Highlights from Kunker’s Summer World Coin Auctions

27 Jul 2019  Sat

Kunker sold numerous rare and interesting coins from 24th to 27th June during their Summer World Coin Auctions. The exquisite coins had an estimated value of €5.1 million but were sold for a total of €7.5 million in the end. Let’s take a look at some of the highlights today.

Two coins shared the same final bid value of €70,000 against an estimated value of €20,000. One was a gold ducat from Poland issued under the reign of Sigismund I in 1532. The extremely rare coin with a small bent in very fine condition belongs to the Krakow Phoibos collection. Sigismund I ruled from 1506 to 1548, a period that’s also known as the Golden Age of the Polish Aristocratic Republic. The second offering was an extremely rare un-dated 5 Ducats coin that was struck in Gdansk under John III Sobieski who ruled from 1674 to 1696. Graded as extremely fine by the auction house, the coin also belongs to the Phoibos Collection. It shows a city view on the obverse side and a portrait of John III Sobieski on the reverse.

A 5 Pounds gold Proof coin issued for Great Britain during the reign of King George IV in 1826 at London Mint was sold for its estimated value of €75,000. Graded as NGC PF63 CAMEO, the coin is barely touched and has a mintage limit of just 150 pieces.

An extremely rare double reichstaler in extremely fine condition, issued for Mecklenburg in 1677 under the rule of Christian Louis I at Domitz mint was also sold for €80,000 against an estimated value of €30,000. Christian Louis I reigned from 1658-1692. The coin shows him in a baroque wig just like the hairstyle of Louis XIV as a tribute. Christian Louis I had lived in Louis XIV’s kingdom for many years. Louis XIV’s kingdom was far away from Mecklenburg and Christian Louis I was unable to establish his lineage. He couldn’t even file a divorce. Louis XIV helped him file a divorce and asked Christian Louis I to marry again after getting converted to Catholicism. The offered coin was minted when Christian Louis I was in Paris. A mint master who served a term at the Hamburg debtor’s prison was hired to strike the coins due to insufficient supervision. Werner Eberhardt was arrested in 1679 also in Domitz for altering the coin designs.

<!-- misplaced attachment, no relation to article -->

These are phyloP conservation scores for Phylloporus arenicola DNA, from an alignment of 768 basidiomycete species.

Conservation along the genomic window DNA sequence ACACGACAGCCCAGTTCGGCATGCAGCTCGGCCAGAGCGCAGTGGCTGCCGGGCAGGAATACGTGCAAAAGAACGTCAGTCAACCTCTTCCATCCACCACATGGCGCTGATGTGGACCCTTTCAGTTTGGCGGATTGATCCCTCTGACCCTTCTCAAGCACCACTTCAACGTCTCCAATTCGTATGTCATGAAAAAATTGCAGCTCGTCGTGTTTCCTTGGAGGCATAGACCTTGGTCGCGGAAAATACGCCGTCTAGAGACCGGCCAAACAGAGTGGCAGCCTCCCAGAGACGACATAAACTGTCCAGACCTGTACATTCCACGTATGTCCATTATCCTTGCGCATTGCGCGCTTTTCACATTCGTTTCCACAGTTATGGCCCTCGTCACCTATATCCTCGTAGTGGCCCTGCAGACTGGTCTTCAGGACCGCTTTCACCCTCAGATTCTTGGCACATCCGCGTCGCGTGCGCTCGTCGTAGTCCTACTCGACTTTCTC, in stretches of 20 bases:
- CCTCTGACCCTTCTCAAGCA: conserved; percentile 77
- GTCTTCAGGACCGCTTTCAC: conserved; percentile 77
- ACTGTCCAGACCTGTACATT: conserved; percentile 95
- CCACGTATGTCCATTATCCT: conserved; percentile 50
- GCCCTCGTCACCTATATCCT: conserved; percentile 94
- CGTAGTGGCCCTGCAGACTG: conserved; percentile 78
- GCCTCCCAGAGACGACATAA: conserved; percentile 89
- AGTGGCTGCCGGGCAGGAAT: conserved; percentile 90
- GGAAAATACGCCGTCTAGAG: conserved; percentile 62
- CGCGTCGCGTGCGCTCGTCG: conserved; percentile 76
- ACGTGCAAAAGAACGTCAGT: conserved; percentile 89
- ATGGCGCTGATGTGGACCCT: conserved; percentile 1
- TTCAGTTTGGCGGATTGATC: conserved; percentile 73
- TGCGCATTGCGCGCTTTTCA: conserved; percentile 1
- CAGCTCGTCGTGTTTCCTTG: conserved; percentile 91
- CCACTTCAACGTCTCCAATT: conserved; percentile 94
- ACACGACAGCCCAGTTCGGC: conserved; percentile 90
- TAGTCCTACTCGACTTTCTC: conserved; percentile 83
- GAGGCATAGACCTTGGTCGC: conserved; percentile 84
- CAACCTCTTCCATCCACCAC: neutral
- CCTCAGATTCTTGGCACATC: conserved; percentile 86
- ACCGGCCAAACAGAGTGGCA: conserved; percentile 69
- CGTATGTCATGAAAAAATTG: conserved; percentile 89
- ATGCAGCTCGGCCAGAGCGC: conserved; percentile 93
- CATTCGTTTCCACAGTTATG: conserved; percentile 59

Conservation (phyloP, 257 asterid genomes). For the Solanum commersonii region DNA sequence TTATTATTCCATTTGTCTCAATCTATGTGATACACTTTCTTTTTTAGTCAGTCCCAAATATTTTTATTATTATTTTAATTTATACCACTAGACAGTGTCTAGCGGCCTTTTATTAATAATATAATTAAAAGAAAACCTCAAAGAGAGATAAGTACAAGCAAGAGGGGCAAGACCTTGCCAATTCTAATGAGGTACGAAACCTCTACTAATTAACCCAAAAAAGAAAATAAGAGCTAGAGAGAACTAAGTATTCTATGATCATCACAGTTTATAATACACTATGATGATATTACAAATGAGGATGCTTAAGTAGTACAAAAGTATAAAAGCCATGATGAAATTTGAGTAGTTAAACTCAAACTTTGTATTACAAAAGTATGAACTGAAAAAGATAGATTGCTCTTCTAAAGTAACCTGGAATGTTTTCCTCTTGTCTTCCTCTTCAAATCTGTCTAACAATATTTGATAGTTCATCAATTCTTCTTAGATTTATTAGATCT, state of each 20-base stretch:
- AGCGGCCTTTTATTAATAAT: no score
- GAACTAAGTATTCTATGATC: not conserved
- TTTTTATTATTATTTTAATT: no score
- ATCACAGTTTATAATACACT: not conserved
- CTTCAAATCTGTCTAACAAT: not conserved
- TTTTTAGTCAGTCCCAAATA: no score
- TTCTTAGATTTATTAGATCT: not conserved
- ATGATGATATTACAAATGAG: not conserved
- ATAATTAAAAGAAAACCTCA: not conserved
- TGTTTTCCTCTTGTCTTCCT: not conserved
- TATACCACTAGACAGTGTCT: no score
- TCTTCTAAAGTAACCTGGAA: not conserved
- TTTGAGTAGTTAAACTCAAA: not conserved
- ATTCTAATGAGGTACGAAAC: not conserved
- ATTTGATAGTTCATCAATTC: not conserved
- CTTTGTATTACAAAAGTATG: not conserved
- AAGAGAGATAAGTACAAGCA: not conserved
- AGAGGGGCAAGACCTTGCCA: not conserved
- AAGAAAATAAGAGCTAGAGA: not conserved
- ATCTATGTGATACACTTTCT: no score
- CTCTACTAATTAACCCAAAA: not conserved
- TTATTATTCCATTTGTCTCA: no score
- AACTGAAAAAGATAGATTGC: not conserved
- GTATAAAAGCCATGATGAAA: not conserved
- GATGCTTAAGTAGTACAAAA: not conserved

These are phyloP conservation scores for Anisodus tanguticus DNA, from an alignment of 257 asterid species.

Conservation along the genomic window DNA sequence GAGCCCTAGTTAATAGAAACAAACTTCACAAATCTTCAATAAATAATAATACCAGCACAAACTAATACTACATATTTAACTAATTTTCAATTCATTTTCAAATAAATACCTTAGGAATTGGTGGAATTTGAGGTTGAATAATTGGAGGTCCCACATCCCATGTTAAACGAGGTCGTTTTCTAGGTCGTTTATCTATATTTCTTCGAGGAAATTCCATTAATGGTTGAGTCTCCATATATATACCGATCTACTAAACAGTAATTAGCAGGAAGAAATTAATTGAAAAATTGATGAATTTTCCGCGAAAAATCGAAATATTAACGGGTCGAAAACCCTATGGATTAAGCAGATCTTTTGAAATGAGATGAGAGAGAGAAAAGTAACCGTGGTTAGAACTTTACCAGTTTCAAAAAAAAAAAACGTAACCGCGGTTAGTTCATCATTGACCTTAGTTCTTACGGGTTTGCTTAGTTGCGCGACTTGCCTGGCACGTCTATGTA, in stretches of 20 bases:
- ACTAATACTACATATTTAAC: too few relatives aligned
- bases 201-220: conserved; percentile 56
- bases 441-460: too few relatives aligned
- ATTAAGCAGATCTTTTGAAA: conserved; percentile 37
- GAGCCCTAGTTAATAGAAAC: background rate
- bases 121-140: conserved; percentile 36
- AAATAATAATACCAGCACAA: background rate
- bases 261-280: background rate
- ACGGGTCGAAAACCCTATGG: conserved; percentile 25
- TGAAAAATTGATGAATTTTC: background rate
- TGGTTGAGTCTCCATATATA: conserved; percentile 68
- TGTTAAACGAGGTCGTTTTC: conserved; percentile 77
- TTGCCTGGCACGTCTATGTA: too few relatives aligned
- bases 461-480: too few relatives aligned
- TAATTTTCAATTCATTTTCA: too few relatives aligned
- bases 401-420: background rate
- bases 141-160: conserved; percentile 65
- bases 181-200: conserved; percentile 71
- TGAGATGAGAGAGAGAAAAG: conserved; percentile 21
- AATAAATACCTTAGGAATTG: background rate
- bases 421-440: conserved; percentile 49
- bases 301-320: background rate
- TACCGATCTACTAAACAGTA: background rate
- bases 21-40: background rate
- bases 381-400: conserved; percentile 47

Image Courtesy: Kunker Auctions

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